Worse still the subcompact CUVs are around the same money too.

        There’s no reason for this car to exist outside of the subcompact markets of the BRICs of the world.

        Thing is they could have innovated with the slotting the 1.6 turbo 200hp motor into it. Instead they removed the 1.6 GDI in my market and persist with a 1.4 PDF 4 spd auto.

        • 0 avatar
          rpn453

          This is supposedly a new generation of Rio. I hadn’t paid any attention to the previous one. It does appear to be similar.

          An ex-girlfriend of mine would have bought a subcompact instead of her Mazda3 last year if there were better options in that category. Relative price would not have been a concern. She said a primary consideration was a small footprint so she could easily park it in her little garage, which has somewhat tight access. It didn’t take her long to get a couple bumper scrapes. I’m sure in 10 or 20 years the bumper will have lost as much paint as the ’93 MX-6 it replaced.

          She didn’t even want to look at something as big as a CX-5. I figured the CX-3 would be perfect, but the visibility was poor from her seating position. All the better; the CX-3 had no manual option anyway.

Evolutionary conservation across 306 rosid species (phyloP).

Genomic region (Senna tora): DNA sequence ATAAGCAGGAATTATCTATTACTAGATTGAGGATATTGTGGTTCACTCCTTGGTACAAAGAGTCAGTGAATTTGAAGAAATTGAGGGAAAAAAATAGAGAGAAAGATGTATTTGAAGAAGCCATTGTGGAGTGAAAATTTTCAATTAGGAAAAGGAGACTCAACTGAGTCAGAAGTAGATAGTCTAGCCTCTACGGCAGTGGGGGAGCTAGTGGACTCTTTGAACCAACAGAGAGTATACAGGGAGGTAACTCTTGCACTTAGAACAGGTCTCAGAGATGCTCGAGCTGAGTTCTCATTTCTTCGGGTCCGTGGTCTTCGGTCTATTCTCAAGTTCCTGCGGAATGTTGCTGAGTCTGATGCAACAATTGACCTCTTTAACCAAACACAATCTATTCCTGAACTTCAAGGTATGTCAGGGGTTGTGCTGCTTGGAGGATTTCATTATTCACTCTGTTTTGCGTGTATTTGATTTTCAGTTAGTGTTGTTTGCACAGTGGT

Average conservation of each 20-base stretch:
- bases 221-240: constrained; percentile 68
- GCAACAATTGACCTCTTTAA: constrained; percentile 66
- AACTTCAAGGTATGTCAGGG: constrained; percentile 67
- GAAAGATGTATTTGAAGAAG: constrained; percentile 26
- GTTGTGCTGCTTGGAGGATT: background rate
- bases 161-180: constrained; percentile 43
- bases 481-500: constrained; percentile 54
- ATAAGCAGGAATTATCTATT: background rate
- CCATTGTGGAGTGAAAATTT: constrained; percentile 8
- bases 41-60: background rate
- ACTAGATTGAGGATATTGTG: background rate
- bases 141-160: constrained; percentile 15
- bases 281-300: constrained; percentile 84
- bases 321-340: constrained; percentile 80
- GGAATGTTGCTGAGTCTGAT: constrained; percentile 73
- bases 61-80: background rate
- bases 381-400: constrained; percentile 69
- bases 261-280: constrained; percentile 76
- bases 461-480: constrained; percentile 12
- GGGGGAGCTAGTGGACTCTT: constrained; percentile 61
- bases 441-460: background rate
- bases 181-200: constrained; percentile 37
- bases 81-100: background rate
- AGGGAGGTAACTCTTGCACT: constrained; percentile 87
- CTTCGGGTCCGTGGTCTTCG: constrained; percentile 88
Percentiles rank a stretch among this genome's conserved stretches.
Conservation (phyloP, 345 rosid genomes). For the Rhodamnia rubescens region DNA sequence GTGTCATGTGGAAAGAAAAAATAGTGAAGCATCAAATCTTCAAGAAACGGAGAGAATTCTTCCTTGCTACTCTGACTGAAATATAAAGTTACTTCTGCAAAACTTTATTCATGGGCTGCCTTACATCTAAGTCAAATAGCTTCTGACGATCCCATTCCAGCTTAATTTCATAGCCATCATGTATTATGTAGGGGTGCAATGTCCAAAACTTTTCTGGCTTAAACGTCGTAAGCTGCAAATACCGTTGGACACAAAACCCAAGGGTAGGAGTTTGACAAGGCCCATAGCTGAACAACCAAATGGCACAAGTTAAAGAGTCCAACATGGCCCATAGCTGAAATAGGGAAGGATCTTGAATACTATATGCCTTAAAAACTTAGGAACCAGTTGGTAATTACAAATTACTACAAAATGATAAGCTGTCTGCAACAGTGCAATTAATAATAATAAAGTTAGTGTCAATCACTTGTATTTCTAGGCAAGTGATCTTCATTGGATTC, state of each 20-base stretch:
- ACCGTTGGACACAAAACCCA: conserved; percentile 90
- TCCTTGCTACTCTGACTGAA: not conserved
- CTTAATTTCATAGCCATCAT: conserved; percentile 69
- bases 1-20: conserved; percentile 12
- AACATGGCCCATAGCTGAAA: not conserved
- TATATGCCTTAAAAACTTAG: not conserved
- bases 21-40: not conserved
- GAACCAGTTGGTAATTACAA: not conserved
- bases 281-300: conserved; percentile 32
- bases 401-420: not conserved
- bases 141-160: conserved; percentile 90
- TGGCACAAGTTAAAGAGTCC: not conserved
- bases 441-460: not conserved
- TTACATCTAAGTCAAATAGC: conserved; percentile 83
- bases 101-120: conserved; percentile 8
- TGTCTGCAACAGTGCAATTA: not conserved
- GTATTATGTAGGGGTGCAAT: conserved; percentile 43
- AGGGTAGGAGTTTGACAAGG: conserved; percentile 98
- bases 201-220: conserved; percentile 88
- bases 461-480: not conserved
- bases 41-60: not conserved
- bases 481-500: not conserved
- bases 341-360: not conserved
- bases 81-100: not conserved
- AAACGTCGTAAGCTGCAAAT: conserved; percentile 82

I did suggest test driving a Fiesta, but she wasn’t interested. She has a bad impression of domestic vehicles and I wasn’t going to try to convince her otherwise and receive the blame if she ever had issues.

          A brand new 2007 Fit probably would have been a sale. Maybe even a new 2007 Versa. I suggested driving a new Fit while we were at the Honda dealer driving the HR-V. It wouldn’t have even been much effort to try the Versa after we drove the Juke. But the reviews suggested both the Fit and Versa had been cheapened to the point of penalty box status so she didn’t want to waste any time on them.

  • avatar
    brettc

    Quite a difference in trims for the U.S. model. I was on Kia’s USA’s site yesterday looking at the Rio and was surprised that the 2018 model has no heated seat option.

    I thought I was missing something but apparently it just doesn’t exist! Canadians do love their hatches though, so it’s smart of Kia of Canada to offer what they do.

  • avatar
    punkybrewstershubby aka Troy D.

    It really is an attractive car, much more so than my 2004 Rio was. But, I think I’ll be keeping my ’17 Versa for now.

  • avatar
    namstrap

    I’m on my second hatchback now, and couldn’t conceive of having anything else now. I am Canadian, though.
    Happy Thanksgiving to all my Canadian friends in here!

  • avatar
    ccbc

    This thing screams copycat. Even the LCD in the middle of gauges has a template identical to VW. Pathetic how Koreans cannot definetheir own image.